varicose vein treatment EVLA vs Sclerotherapy

Case Study: varicose vein treatment

July 28, 2020
July 28, 2020 Dr Zil

Varicose veins are a common vein disorder, they develop due to a condition which impacts the vein walls or vein valves. When the veins become damaged, the blood is unable to sufficiently pump back up to the heart and it instead begins to reflux or pool. The treatment of varicose veins varies depending on the severity of the vein issue. The below case study: varicose vein treatment demonstrates one patients experience.

Case file #1: Samantha, 42-year-old patient from Brisbane QLD

Background:

Samantha has always been an active person who enjoys biking, hiking and working out at the gym. After the birth of her two children ten and eight years ago, Samantha has slowed down a bit but still manages to get outside biking with the kids and taking the dogs out for a walk twice a day.

Shortly after the birth of her second child, Samantha noticed that tiny bluish veins appeared on the back of her legs. These didn’t seem to bother her very much and Samantha simply ignored them, hoping they would go away on their own. They didn’t go away, in fact, but seemed to appear more or less the same.

During a routine doctor’s appointment two years ago, the physician advised Samantha that these veins were called “spider veins” and to keep an eye on them, making sure they didn’t get bigger and more dilated, or appear in other areas of the body.

Recently, Samantha discovered several large swollen veins on her upper thigh. Then she remembered that her mom had similar-looking veins located on her lower legs too. It became obvious to her that this condition runs in her family. This concerned Samantha because when her mother was in her 60’s, she developed a condition called varicose ulcers – uncomfortable and itchy sores on the skin. Samantha wanted to make sure this unsightly and potentially dangerous disorder didn’t happen to her.

If you’re unsure if you have varicose veins or spider veins, try our: vein self-assessment tool.

Treatment #1 Sclerotherapy:

Samantha did some research and determined that a popular procedure called Sclerotherapy is very effective at eliminating varicose veins. The treatment entails injecting a sclerosing agent into the vein, causing it to close permanently. She scheduled an appointment at a nearby vein clinic where they advised Samantha that she was a good candidate for this treatment and booked her in for the two rounds of sclerotherapy (spaced six weeks apart).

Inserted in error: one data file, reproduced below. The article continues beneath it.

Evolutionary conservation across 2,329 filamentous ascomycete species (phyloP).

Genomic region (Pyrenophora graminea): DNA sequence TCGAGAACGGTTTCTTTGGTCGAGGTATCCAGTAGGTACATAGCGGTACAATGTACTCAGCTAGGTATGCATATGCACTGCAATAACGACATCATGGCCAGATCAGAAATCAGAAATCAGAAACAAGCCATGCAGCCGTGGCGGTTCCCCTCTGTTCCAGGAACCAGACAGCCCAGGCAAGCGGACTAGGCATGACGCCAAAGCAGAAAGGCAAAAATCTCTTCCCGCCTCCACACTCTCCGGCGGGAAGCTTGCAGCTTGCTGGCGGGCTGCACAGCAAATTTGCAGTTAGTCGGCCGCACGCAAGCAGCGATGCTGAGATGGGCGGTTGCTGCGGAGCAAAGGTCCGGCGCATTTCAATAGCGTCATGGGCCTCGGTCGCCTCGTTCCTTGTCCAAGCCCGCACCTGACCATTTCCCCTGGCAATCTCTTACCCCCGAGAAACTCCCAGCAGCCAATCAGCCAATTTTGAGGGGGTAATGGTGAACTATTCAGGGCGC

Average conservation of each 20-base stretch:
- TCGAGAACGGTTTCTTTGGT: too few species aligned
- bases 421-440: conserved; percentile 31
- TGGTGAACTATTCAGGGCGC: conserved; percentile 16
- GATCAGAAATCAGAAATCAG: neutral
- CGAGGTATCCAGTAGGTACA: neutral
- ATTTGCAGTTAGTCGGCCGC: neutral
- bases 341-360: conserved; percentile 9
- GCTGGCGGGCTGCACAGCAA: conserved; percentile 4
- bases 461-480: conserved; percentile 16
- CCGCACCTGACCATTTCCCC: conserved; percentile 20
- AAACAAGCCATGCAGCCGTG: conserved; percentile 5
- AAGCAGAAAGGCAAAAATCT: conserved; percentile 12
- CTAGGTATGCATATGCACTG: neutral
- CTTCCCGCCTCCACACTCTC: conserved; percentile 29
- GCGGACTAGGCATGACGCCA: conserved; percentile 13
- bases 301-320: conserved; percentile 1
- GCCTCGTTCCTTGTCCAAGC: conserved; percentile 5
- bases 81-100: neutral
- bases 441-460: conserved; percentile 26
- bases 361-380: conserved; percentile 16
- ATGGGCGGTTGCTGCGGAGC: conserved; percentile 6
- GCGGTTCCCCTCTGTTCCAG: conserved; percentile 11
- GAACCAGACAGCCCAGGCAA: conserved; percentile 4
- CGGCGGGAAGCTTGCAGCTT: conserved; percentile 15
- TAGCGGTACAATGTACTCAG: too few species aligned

Several months after her last sclerotherapy procedure, expecting to see her varicose veins gone or at least minimised, Samantha was disappointed when the veins reappeared.  Instead of doing additional sclerotherapy sessions, however, Samantha went to see her doctor who referred her to a Phlebologist or doctor specialising in vein treatments at another vein clinic.

Treatment #2 EVLA:

During her initial assessment and consultation with the Phlebologist, special ultrasound imaging equipment confirmed that Samantha did, in fact, suffer from varicose veins. When learning about her previously unsuccessful round of sclerotherapy sessions, the doctor advised Samantha that for larger veins EVLA (endovenous laser ablation) is more effective. It’s a procedure that uses heat from a laser to clot the blood and seal off varicose veins, preventing the flow of blood.

On the day of her EVLA appointment, the doctor made Samantha very comfortable by administering some local anaesthetic to the treatment area. The doctor then inserted a laser-emitting catheter inside the problem vein with the guidance of ultrasound imagery. The entire procedure took less than one hour and Samantha was able to drive home shortly after her treatment.

Aside from some minor localised swelling and a small bruise, there was very little discomfort and no side-effect post-procedure. The healing process went very smoothly and Samantha was thrilled to see that all the treated varicose veins had disappeared completely within two weeks.

Diagram of veins. One vein is normal with no disease. The other has damaged vein valves causing varicose veins to appear.

Discussion

Both EVLA and Sclerotherapy have their roles to play in vein treatments, however, it’s important to realize for larger veins >5 mm that EVLA is more suitable. Often sclerotherapy can work in treating smaller side veins after the main treatment with EVLA for more permanent treatments.

Seek expert advice

The doctors at The Vein Institute specialise in varicose vein treatment. We offer patients a comprehensive treatment program to treat varicose veins, with non-surgical laser treatment techniques. The benefits of laser treatment to patients are;

  • Walk-in walk-out treatment
  • 98% success rate
  • Extremely effective
  • Can be performed at a clinic (no hospitalisation)
  • No general anaesthetic
  • Medicare rebates apply
  • No downtime or time away from work

To book a consultation and discuss our treatment program, call  1300 535 017. Or, make an enquiry via the Contact Us page.